His human will was crying out for it not to happen, but his Divine will permitted it. The betrayal, the mockery, the confusion, the spitting, the humiliation, the cruelty, the torture, the death. Because, despite appearances, this was what would turn everything right. This, ultimately, was the point of it all. He was the man born to die. His purpose was fulfilled by willingly submitting to all the cruelty and indignity that the world could heap on him. He suffered himself to be betrayed by Judas, he suffered himself to be doubted and denied by his closest associates, he suffered himself to be stripped and bloodied and executed among thieves and murderers. He continues to suffer himself to be misunderstood by believers and reviled by unbelievers.

So, yes, his Passion is his suffering. But we must understand what it meant for Christ to suffer. And we must think about the strength of will required for that suffering. If we do so, we will better appreciate the Anima Christi when we pray:

Passion of Christ, strengthen me.
Suffer me not to be separated from Thee.

And now you know how the Passion of Christ is like a deponent verb: Passive in form, active in meaning.

©2015 Lisa A. Nicholas

Please leave your thoughts or comments below!

Celebrate the Year of Faith with Free Catholic Books!

Some kind soul has created a web site for free Catholic devotionals and spiritual reading, available for download in PDF format. When you take a look, just keep scrolling down the page — there are LOTS of books, including some of the Fathers of the Church.

Books= good! Free=Good!! Catholic=GOOD! Free Catholic Books = what more could you ask? In the Year of Faith, plan to do some reading that will help you grow to an even deeper appreciation of your Catholic faith. These free books will help you do that.

By the way, you will also find free holy images (scanned prayer cards) that you can download in zipped folders.

Book Review: 21 Ways to Worship, by Vinny Flynn

21 Ways to Worship, Vinny Flynn, MercySong

I thought I would start reviewing the books I picked up recently at the Catholic Marketing Network’s trade show. I’m starting with Vinny Flynn’s 21 Ways to Worship: a Guide to Eucharistic Adoration (published jointly by MercySong and Ignatius Press), because I began to use it almost as soon as I got it. After the New Media conference ended on Friday, I headed over to my parish church (which fortuitously is just a couple of miles from the conference site) to spend some time in Adoration, and I took Flynn’s book with me.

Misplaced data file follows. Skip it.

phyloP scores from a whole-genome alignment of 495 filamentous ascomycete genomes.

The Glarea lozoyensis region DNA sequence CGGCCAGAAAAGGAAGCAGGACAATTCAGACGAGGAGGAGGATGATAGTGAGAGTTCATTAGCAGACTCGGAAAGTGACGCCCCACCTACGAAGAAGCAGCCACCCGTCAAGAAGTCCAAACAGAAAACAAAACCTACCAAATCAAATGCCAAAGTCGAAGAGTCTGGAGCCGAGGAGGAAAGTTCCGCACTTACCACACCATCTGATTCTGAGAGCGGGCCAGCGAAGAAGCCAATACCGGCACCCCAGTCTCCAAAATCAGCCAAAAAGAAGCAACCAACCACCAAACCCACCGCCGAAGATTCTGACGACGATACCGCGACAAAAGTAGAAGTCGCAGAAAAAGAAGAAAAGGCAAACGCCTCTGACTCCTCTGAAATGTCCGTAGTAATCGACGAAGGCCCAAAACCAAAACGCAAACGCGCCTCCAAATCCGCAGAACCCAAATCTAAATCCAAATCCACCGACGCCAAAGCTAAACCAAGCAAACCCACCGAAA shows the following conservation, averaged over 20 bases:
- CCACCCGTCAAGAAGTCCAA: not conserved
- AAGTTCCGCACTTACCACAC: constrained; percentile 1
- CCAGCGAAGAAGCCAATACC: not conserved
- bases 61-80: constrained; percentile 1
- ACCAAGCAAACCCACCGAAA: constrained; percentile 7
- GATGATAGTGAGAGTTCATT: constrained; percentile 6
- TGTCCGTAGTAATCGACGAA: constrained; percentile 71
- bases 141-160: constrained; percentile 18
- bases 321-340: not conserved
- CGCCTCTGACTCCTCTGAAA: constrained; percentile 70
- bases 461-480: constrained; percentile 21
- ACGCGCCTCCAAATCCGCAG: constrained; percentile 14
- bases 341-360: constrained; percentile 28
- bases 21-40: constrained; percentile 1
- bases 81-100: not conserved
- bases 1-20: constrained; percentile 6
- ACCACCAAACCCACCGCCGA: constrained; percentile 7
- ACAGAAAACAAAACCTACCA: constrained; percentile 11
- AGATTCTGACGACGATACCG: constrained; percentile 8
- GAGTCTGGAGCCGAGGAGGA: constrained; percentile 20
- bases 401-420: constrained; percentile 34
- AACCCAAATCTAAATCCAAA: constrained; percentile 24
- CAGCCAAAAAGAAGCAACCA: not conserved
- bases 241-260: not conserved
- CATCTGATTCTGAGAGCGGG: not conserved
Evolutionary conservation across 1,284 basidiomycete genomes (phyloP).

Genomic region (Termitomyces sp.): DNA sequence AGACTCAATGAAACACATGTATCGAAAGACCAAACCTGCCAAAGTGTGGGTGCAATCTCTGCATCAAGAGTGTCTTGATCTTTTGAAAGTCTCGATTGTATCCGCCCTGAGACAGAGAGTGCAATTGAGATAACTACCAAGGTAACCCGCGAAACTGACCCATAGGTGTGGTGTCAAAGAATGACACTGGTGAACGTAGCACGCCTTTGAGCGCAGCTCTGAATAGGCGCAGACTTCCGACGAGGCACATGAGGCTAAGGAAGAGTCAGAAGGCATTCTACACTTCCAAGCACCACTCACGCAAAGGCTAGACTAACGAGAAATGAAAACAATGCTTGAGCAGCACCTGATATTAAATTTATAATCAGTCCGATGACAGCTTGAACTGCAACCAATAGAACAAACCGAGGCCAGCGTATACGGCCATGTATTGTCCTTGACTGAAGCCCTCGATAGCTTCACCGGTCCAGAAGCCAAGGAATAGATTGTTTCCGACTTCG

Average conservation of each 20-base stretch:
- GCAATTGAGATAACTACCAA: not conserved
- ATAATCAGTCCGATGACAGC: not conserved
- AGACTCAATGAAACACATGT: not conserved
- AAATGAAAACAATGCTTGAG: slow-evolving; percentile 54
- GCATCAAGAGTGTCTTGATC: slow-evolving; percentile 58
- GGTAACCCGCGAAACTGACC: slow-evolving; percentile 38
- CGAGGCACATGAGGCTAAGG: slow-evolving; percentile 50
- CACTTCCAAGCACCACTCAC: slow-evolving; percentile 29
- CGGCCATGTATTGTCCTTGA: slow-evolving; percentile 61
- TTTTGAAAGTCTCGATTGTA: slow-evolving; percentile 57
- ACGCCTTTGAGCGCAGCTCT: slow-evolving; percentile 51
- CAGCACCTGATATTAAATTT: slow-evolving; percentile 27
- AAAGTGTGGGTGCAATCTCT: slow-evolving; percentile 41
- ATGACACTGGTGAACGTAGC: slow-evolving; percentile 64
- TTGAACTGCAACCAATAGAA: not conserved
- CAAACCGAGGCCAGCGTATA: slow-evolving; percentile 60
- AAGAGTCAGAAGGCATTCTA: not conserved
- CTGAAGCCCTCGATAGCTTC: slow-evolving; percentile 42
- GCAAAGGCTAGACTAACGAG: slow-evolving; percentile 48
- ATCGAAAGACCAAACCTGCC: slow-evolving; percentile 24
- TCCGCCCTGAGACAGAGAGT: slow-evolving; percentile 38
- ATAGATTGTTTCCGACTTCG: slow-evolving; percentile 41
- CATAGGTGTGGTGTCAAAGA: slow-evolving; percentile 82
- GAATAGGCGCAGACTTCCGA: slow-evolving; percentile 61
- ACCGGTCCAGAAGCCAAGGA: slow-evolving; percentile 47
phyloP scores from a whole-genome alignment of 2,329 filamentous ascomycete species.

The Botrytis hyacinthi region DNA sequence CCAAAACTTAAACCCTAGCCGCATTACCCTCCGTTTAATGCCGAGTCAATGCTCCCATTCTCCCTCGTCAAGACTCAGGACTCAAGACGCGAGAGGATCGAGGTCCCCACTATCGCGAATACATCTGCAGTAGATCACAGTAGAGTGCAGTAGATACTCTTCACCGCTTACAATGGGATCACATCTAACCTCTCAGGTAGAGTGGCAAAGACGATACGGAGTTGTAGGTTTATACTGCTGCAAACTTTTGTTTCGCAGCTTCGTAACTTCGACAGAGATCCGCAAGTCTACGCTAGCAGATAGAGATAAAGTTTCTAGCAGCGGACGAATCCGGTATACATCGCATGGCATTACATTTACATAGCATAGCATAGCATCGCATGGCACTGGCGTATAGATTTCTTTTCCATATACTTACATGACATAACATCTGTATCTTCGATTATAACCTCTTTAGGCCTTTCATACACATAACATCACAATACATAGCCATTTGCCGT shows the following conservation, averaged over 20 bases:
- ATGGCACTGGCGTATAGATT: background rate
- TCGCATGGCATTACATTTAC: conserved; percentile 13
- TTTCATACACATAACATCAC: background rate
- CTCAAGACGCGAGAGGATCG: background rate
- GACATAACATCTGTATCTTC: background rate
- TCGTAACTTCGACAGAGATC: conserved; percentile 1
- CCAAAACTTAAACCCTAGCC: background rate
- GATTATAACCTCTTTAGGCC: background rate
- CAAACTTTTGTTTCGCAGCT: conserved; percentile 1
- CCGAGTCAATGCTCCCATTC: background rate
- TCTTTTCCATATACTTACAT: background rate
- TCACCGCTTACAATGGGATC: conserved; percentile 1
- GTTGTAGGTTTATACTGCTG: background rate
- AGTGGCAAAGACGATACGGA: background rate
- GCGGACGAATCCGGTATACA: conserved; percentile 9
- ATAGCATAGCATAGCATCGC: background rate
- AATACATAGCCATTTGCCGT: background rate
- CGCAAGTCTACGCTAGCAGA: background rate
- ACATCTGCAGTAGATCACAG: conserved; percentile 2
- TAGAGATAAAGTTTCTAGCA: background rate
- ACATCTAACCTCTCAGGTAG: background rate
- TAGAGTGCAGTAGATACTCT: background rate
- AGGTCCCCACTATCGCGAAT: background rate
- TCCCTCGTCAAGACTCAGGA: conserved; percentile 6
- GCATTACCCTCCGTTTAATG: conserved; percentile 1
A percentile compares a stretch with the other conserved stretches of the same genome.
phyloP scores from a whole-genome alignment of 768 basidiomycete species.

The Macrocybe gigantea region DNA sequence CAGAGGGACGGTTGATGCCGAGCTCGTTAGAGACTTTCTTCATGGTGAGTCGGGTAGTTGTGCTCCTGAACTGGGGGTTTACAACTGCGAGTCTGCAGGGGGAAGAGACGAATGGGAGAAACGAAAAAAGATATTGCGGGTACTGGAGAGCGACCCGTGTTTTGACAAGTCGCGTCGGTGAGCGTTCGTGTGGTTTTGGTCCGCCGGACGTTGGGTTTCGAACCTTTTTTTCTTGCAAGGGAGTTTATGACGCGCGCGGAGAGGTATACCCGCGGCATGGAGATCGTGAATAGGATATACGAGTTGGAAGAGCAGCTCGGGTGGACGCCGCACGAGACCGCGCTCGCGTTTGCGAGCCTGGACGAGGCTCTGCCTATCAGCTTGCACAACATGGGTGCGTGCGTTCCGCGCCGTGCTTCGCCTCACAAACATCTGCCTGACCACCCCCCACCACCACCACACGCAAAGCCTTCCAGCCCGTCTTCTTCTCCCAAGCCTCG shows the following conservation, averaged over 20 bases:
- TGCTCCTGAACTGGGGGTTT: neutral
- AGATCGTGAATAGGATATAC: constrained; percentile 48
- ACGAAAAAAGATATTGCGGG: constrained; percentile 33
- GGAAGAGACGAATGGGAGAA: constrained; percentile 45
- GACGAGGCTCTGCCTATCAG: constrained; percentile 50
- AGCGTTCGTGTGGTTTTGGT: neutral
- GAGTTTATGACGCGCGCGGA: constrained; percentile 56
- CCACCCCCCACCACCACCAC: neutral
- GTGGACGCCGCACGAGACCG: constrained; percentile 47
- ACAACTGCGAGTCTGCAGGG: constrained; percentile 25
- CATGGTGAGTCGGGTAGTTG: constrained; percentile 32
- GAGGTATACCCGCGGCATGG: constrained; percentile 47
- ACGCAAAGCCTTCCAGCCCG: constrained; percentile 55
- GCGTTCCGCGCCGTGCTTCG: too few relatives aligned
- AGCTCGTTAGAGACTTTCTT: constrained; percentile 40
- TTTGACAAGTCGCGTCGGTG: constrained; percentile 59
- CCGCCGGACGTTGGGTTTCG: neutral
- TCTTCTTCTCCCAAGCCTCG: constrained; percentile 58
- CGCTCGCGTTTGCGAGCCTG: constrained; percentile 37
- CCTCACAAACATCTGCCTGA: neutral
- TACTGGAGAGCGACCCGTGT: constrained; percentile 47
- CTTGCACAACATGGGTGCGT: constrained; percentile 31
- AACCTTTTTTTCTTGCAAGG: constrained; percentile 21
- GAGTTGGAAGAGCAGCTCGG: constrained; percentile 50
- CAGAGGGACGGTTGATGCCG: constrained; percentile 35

Now, at our church (and maybe at yours, too), on days when the Blessed Sacrament is exposed for Adoration, a collection of Holy Hour books is made available in the narthex so that people can have some devotional material to use during their time before the Blessed Sacrament. I don’t know how many people avail themselves of this resource, but probably most of those who adore regularly have gotten tired of just reading the same devotions over and over. Many people, however, don’t know how to spend their time alone with the Lord, and others may find they have fallen into a “prayer rut.” 21 Ways should be helpful to both groups, and really to anyone who wants to deepen their personal relationship with Christ.

precious blood of Christ

The first thing I noticed is that the book is very attractively designed. While this is not essential, it is helpful. So many devotional books are full of such dense, ugly type that it is a kind of mortification to read them. You can see from the cover image above, this is a book that does not want to look intimidating. Inside there is an attractive layout on cream colored paper (not stark white), with attractive typography and enough “white space” to make the book easy on the eye. But, lest the graphic treatment seem too zippy for more traditional tastes, each chapter is illustrated with traditional devotional black and white images taken from old missals and prayer books, similar to those you see here.

Christ cleansing the temple

The text also nicely balances being fresh and accessible while drawing from the wellsprings of traditional devotional practice, in such a way that even the most venerable devotional practices take on a new sheen. Flynn writes in a conversational style, and each chapter title is a friendly exhortation: “Evict the Tenants!” (dispel distractions), “For God’s Sake, Shut Up!” (be silent and allow the Lord to speak), “Go to the Office!” (pray the Liturgy of the Hours),  twenty-one in all. Throughout, the author is encouraging you to try new things, none of which are really new at all but may be unfamiliar or untried. There is nothing “iffy” about the author’s advice: all is tried-and-true, taken from long Catholic traditions of prayer and meditation, just re-packaged to make it appealing and fresh to contemporary readers.

This book has gotten kudos from people such as Jeff Cavins, Fr. Larry Richards, Fr. Mitch Pacwa, and others who will be familiar to most Catholic readers, and it deserves their praise. I think this book should get as warm a welcome from those experienced in meditative prayer as from those who feel that they should spend more time before the tabernacle but don’t quite know what to do when they get there. I know I will be getting lots of inspiration from 21 Ways to Worship — and I may even have to buy an extra copy for the narthex table.